Excessive CEO PayImagine being paid $9.54 a second. Sound goofy? Not quite.

Another Disney character, former Chief Executive Officer Michael Eisner, took home $1.4 billion in compensation between 1993 and when he retired from the helm of the entertainment giant. That works out to $9.54 a second.

Today Disney’s leaders are working to block a minimum-wage increase that would require them to pay their low-level employees in an hour what Eisner made in a second.

Disney has a long history of pay largess — for those at the top. Eisner was among the top 25 highest-paid CEOs in six of the last 20 years, according to a new report by the Institute for Policy Studies, which I co-authored. Eisner’s successor, Robert Iger, has made the pay-leaders list seven times. The only other company with 13 appearances on the top 25 highest-paid CEO lists over the last two decades was Merrill Lynch.

While Disney was indeed the Happiest Place on Earth for someone with Eisner’s level of pay, it’s not so cheery for thousands of the company’s theme-park workers in Orlando, Fla., and Anaheim, Calif.

And Disney’s leadership wants to keep it that way. The company is on the board of the National Restaurant Association, which is leading the opposition to raising the federal minimum wage to ten bucks an hour. They say their members, which include firms like McDonald’s and The Olive Garden restaurant chains, can’t afford it.

Disney’s low-wage workers are concentrated at its signature theme parks, both of which have state minimum-wage levels that are modestly above the $7.25 an hour federal minimum wage. Even with an $8 minimum wage in California, many low-wage Disneyland workers would gain significant benefits from a hike in the federal minimum wage to $10.10 an hour, which Congress is considering.

The widening pay chasm between the pay of CEOs and their co-workers has big implications for all of us. Taxpayers are currently subsidizing excessive pay at the top levels and insufficient pay at the bottom.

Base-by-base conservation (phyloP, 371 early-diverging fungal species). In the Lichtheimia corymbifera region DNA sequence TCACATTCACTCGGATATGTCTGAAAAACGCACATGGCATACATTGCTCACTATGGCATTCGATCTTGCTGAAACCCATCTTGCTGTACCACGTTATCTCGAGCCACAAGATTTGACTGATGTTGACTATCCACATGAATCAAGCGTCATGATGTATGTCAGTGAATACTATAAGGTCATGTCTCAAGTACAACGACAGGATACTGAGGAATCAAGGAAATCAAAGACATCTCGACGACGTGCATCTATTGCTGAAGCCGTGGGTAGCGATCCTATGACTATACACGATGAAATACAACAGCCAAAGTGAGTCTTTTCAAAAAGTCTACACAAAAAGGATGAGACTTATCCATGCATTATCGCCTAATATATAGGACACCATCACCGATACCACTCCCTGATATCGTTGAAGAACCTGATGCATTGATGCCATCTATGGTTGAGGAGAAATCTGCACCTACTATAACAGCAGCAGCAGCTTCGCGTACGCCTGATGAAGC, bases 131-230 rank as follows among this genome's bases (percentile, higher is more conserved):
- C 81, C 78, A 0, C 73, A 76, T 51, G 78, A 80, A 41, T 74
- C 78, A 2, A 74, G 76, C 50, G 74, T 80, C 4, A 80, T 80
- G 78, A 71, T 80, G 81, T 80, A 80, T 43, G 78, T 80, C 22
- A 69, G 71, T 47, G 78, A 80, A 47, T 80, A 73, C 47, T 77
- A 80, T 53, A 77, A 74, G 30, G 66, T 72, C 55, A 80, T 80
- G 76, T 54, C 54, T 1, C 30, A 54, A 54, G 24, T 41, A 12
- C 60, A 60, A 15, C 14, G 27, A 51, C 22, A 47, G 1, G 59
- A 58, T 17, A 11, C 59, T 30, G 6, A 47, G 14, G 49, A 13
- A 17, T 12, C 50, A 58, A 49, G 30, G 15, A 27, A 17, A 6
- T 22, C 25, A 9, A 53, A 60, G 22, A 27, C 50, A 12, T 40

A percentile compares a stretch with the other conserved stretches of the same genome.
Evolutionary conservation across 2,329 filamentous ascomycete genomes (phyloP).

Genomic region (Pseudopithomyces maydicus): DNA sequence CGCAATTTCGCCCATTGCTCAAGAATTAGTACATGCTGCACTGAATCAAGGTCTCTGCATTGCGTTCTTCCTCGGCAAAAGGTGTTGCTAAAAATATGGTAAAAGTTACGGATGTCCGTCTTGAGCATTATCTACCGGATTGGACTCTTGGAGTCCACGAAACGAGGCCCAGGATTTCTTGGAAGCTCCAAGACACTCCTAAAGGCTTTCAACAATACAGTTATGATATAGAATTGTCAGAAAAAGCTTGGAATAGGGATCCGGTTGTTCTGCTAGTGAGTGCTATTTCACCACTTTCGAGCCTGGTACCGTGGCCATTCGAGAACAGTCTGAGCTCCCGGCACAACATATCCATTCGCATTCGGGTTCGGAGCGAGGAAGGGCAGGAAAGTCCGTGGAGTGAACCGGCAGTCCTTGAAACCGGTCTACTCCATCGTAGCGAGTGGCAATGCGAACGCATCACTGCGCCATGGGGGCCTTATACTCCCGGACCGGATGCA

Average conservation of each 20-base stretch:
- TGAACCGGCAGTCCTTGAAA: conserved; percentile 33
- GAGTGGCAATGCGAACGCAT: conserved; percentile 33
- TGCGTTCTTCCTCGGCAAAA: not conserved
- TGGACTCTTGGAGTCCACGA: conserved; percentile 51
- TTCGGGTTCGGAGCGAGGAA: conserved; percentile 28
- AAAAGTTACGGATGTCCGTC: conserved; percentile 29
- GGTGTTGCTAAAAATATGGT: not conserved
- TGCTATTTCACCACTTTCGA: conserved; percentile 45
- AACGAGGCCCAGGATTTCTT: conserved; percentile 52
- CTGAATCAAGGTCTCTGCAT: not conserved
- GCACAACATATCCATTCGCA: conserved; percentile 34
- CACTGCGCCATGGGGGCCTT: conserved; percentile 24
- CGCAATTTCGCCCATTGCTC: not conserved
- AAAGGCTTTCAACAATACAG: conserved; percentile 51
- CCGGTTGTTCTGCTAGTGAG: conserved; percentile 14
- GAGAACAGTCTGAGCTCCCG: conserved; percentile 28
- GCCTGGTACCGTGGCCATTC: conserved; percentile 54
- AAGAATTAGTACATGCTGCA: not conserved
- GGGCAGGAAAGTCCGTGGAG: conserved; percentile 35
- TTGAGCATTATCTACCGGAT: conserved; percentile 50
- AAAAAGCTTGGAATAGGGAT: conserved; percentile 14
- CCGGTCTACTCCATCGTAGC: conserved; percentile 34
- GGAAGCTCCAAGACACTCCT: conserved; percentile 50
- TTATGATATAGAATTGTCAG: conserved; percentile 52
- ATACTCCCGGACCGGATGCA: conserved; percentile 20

When companies such as Disney richly compensate their executives, they get to deduct all of that pay as a cost of doing business, effectively shifting 35 percent of the cost from shareholders to taxpayers.

And when corporations fight for a minimum wage that is lower than what it actually costs to live a dignified life, it forces taxpayers to pick up the tab for assistance programs to lift those workers above the poverty line. More than six million American workers earn wages so low they qualify for food stamps. Surely prosperous businesses that measure their executive pay in dollars per second can afford raises to bring their lowest wage workers above the poverty level.

New legislation in Congress would close the CEO pay loophole and begin to address taxpayer support for excessive pay. The Stop Subsidizing Multimillion Dollar Corporate Bonuses Act introduced in early August by Senators Jack Reed (D-R.I.) and Richard Blumenthal (D-Conn.) would cap the executive pay deduction at $1 million without exceptions. This would generate $50 billion in additional tax dollars over the next decade, according to Congress’s Joint Committee on Taxation.

Coincidentally, the $5 billion a year provided by closing the CEO pay loophole would be enough to offset the $5 billion in cuts in spending on food stamps slated to begin in November. Food assistance for a family of three is likely to drop by $300 over the next year.

Labor Day is the time we honor the work of all Americans. If we work together, by next Labor Day we can assure that all who work are paid a dignified living wage, and that companies that insist on fueling the growth of inequality in America do so without taxpayer subsidies for their bloated executive compensation. Now that would be something to celebrate.

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